back to index


The Land & Resource Management Plan

Process is Limited

- we cannot participate in the process -

by Ralph Nelson


The Land and Resource Management Plan (LRMP) is touted as being grassroots-local and the answer to controversy. It is neither.

I have listened, and asked: "grass-roots" acquaintances disagree. They tell me the following represents their thoughts well enough.

The LRMP is a government construct, designed to end controversy on the grounds that it is a local response to local concerns over the use of the land/environment. But local concerns and responses get considerably watered down by non-local input: Big Business (and we all know just how big) and grinding bureaucracies (most of us have been ground) have not only the most representation, but are paid to participate, carry the weight of might, and limit the subjects and scope of potential changes to the status quo. It goes without saying that the status quo needs changing - that is the problem - and the LRMP process is the government answer to the unrest. Apparently all would agree there. Politicians gauge the appropriateness of their actions by the number and tone of complaints heard. The more complaints from each extreme the better, the assumption being that they are then toeing the middle line. The middle mediocre being the place they apparently want to be seen.

The LRMP process is rooted, now, in some history. That is unfortunate, if it was a new process, and the government was still bumbling along unconcernedly, we might have a chance of getting a local plan without too many restrictions. But not now. The restrictions have been imposed, and they are why we cannot participate.

When do you count an LRMP as started? I don't know; but there are approximately 17 processes underway in the province, and there is serious dissent; many organizations are refusing to participate, on various grounds.

There are many and varied problems with LRMP processes. Our specific reasons for non-participation:


Really, that is enough reason not to continue, but there are numerous other reasons that should be addressed, and aren't.


The LRMP is not the vehicle for change.

There is sufficiently little large old growth valley bottom forest left, and there is almost none of this forest in the parks. A multitude of species and individuals live in large area, large tree forests - many birds and mammals need to range between valleys and occupy places between, and/or afar, some of the year.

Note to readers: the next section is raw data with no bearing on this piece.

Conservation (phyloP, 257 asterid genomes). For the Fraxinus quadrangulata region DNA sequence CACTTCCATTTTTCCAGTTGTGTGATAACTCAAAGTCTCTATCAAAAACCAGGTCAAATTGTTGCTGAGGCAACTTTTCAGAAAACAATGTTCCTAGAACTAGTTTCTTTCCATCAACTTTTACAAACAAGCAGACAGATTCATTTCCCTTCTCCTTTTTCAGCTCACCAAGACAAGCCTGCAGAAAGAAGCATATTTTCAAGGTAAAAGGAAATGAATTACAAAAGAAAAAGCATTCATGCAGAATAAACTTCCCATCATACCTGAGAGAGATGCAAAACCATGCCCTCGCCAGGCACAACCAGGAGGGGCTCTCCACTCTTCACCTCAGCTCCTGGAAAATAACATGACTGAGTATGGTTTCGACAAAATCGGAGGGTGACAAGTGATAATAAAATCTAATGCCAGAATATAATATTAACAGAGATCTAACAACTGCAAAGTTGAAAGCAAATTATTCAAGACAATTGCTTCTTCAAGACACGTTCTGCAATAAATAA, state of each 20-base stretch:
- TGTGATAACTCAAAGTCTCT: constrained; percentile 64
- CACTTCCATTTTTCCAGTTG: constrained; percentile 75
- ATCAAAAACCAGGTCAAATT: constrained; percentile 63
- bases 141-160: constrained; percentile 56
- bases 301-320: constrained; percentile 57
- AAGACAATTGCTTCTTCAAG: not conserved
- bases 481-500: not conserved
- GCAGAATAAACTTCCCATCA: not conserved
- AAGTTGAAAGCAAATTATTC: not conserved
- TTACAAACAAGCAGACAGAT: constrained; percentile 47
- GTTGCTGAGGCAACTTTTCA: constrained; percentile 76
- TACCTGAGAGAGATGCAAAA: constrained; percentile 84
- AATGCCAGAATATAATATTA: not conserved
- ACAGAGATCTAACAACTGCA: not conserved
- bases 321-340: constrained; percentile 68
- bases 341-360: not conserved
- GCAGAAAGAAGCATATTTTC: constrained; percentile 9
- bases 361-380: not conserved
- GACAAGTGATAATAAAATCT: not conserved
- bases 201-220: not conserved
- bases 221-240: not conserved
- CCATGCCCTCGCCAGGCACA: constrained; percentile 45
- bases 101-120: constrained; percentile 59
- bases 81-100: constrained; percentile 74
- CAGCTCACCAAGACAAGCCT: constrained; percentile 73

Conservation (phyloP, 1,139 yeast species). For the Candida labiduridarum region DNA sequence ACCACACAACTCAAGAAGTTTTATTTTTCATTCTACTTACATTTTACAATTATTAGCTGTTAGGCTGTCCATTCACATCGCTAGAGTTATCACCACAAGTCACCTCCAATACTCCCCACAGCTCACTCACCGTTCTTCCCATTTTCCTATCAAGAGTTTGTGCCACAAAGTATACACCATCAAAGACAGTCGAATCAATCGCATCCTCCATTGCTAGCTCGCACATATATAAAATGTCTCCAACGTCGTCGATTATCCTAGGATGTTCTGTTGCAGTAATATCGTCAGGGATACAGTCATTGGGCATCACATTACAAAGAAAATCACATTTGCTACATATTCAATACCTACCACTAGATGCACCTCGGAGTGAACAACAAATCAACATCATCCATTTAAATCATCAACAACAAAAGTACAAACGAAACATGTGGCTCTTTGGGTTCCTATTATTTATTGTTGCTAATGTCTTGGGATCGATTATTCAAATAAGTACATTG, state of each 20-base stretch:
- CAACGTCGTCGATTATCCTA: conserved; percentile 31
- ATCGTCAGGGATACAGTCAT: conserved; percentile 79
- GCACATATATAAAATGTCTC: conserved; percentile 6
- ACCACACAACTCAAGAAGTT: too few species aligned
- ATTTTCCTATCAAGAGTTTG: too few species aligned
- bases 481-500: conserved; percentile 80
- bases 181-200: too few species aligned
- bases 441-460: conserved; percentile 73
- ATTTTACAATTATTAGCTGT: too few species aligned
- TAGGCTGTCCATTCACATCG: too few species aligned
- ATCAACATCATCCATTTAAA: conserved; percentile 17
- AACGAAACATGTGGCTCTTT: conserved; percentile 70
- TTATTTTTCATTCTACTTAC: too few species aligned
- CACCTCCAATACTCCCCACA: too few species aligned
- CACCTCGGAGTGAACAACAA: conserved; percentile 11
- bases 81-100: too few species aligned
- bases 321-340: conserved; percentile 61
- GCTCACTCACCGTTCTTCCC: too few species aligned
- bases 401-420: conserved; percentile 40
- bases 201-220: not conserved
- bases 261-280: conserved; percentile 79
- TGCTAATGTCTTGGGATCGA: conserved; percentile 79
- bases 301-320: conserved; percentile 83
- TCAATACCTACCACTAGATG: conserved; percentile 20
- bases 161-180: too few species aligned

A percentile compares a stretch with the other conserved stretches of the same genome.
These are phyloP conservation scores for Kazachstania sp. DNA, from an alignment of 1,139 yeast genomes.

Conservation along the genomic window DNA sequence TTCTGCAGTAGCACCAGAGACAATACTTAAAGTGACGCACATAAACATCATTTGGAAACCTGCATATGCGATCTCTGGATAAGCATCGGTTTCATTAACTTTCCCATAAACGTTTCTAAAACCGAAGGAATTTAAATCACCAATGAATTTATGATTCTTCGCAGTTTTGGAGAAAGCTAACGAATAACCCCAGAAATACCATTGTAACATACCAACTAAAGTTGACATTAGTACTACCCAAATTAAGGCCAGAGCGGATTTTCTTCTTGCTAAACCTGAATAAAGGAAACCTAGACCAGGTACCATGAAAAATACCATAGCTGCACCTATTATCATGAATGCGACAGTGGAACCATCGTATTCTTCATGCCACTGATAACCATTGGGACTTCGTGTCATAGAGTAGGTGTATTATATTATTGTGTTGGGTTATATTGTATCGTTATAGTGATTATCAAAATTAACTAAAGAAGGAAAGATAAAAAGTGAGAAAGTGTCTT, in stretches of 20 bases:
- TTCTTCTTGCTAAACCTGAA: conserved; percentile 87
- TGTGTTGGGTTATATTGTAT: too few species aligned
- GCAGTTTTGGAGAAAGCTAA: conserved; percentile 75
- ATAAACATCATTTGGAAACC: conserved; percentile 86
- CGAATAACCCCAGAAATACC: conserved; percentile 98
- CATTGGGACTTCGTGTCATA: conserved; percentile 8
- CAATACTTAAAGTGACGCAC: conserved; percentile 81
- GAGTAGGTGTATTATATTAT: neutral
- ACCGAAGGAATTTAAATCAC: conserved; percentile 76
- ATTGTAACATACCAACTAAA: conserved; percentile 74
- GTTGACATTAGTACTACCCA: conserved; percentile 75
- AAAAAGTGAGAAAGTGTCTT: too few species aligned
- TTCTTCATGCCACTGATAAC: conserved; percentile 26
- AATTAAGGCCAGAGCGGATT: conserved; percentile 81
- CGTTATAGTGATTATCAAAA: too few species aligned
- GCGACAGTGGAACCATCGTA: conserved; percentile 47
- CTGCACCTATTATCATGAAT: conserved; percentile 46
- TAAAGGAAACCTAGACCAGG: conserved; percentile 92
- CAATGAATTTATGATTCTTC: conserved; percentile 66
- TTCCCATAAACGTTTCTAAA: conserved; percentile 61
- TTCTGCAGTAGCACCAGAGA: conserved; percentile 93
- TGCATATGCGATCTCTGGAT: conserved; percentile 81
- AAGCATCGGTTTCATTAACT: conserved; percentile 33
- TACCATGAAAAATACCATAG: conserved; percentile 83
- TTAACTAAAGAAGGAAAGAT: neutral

Biological diversity is very much compromised already, and will be further reduced by the inaccessibility and small size of isolated pockets of remaining habitat. And old growth is not forecast to return: there are no plans to set aside large forest areas to re-grow in perpetuity.

If we let ourselves be led by what the powers want us to consider to be achievable, then we won't change very much. Government and industry want the status quo with as few as possible disruptions, and less responsibilities: they do not have our best interests in mind. Our governments are essentially foreign, though they are British Columbian and Canadian, and industry is multinational.

Governments and big business are not to be trusted, most of us have our personal stories in this regard: why do we, should we, trust them yet again - don't let's be silly.

And these things happen now, and are the basic presumptions for the future process of talk and log - talk and log being presumed better than log and talk.

Surely a continual revision of the ideal of best, should be the target for any logging anywhere.


Participation would compromise our personal and collective integrity - it would render us liars and hypocrites. Our position clearly does not fit within the framework of the LRMP process.

Indubitably, change is possible through an LRMP process, but is it significant? And is it good change, given likely compromises? And then, why should we compromise with far away governments and soulless industry? We don't think the minimal change possible is the most that can be accomplished for the 2-3 year projected effort of participating in an LRMP.

It is not the only process in town, however. There is a good, positive alternative. Let us local peoples, of all cultural backgrounds, draw up a plan of our own - without the constraints of what is considered politically expedient for governments - and make it work. We need to be especially clear about what we want, lest we end up compromised, as we have been at times, between ICSI and the government, for example (there is no attempt here to denigrate the vast work associated with ICSI's accomplishments on our behalf us Islanders).

These reasons are being offered for everyone's consideration, and specifically to the LRMP process - for the table.

* Worked Over Watershed by S. Davies

back to index